Brian likes the retro look
|It all began
with an Yamaha RD350. Then I had the ultimate bike for
week-end racing, a Kawasaki KR-1. But that bike
affords a labotomi to drive it! End of the strokers.
I had been looking arround for a GS500, for some time,
as I don't like four cylinder bikes due to their
car-like sound. I also own a LS650 Savage, but
sometimes it's fun to race the small roads, without
offering a Ducati. In Denmark the dealerprices on cars
and bikes are marked up with 3!!!! ... this means that
2/3 of the price on a new bike is TAX! Imagine the
prices you pay for a bike!!!
While looking arround for a 500, I fell over this
GS450E, from the last series in '89. It was
shipped from Japan to US at the same time as the GS500
was introduced on the market. Suddenly it was
impossible to sell the old model, when the 500 had
arrived on the market. With the Danish taxes in mind,
the bikes could be sold cheap in Denmark, if the
prices was kept low. Some of the GS450E's was then
redirected to Denmark, and sold to a price a bit under
the price for the GS500E.
|This bike was
in original painting, and looked to be well maintained
over the years. It could still be bought for a brice
well under the price for a GS500E of similar age. I
also like it's retro-look. Actualy
it's not only looking retro, it IS retro!
So I bought it in January 2003. With the bike I also
got some spares like oilfilter, camchain, steering
bearings, a Haynes etc.
The milage was 37.000, and the only mis-sound from the
engine was an occasional ticking, from the cam moving
sidewards, probably a defective valve shim. After a
month I changed the stator.
The charging circuit has been
modified to series regulation. The original
regulator is a shunt type, that shorts the stator to
chassis, when the battery is charged.
dane, Mr. Schnabel, having a small firm repairing
bike-electrics has invented a new regulator, that
simply cuts of the stator. The regulator then couples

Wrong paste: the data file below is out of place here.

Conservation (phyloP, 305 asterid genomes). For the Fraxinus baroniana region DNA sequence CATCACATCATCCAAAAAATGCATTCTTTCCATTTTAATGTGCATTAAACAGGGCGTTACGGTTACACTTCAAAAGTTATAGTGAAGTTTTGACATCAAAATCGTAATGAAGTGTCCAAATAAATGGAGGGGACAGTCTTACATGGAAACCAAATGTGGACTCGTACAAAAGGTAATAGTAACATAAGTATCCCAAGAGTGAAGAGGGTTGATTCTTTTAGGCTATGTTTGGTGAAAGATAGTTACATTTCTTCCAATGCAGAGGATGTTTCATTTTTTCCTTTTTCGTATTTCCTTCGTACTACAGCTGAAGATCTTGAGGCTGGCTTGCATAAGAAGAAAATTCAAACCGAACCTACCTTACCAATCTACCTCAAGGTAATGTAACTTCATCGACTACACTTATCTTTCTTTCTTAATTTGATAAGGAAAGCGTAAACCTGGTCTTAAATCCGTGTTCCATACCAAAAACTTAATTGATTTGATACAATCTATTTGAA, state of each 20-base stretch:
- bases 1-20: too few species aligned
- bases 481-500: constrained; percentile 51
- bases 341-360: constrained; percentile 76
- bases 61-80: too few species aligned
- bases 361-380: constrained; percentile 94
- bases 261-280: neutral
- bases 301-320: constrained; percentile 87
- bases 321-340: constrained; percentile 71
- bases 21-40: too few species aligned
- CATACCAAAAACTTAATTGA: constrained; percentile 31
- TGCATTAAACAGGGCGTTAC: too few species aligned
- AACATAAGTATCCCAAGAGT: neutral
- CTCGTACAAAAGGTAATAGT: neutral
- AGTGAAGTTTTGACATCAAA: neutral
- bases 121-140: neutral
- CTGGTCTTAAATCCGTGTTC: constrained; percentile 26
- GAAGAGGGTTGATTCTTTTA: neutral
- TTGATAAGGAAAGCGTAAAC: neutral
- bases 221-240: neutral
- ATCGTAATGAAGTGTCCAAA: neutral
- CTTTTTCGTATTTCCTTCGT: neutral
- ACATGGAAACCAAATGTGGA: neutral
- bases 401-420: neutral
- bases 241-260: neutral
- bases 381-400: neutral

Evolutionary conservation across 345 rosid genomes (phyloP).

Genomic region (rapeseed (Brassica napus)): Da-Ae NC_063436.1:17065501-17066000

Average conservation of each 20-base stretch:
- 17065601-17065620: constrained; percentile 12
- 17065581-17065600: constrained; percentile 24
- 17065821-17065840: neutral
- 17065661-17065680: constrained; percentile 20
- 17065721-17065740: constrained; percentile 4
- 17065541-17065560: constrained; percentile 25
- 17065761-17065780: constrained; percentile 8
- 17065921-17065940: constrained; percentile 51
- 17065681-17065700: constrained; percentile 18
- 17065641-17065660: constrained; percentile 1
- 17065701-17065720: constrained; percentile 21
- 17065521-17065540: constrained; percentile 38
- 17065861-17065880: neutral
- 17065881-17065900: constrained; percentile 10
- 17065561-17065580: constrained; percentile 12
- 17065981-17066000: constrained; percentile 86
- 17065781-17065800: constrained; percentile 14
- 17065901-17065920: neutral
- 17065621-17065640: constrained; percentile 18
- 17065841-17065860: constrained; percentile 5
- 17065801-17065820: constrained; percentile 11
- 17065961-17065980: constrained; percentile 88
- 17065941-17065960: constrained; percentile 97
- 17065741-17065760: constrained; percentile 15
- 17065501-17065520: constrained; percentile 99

on and of the stator, depending on load and battery
charge. This curres the common problems with Suzuki
and charging circuits! It fits in the same place as
the old one, and costs the same. Mr. Schnabel also
makes hand wound stators at an extreemly good quality.
By the way, he is not a member of my family - just an
The bike is not a racer, and its quite heavy compared
to modern bikes with lots more power. As soon as the
wheels rolls, the heaviness totaly disappears and it
nearly handles like a bicycle! The frame is not stiff
as a boxframe, and the steering is a bit soft but it
handles very well in the corners. The biggest problem
seems to be the tire dimension, which does not allow
more modern tires.
The engine draws well from 3.000 rev.; but when
the needle hits 6.000 rev. a bit more happens
and the sound changes drasticaly. Unfortunately the
limit is 9.500 rev.!!
In April 2003 I unfortunately had a small crash - my
first on this bike. The damage was limited with only a
small damage to the tank and some scratches on the
Afterwards it has been
modified a little bit from strictly original.
The forklegs are glassblasted and polished. It also
have got Clip-On's with stainless steel 'pins'. The
original, very large, blinkers has been changed to
some that actualy looks exactly like those on Buell's.
I also lowered the front 15mm, and this together with
the lower sitting position, gives a quicker steering.
During winter I will look for new modifications!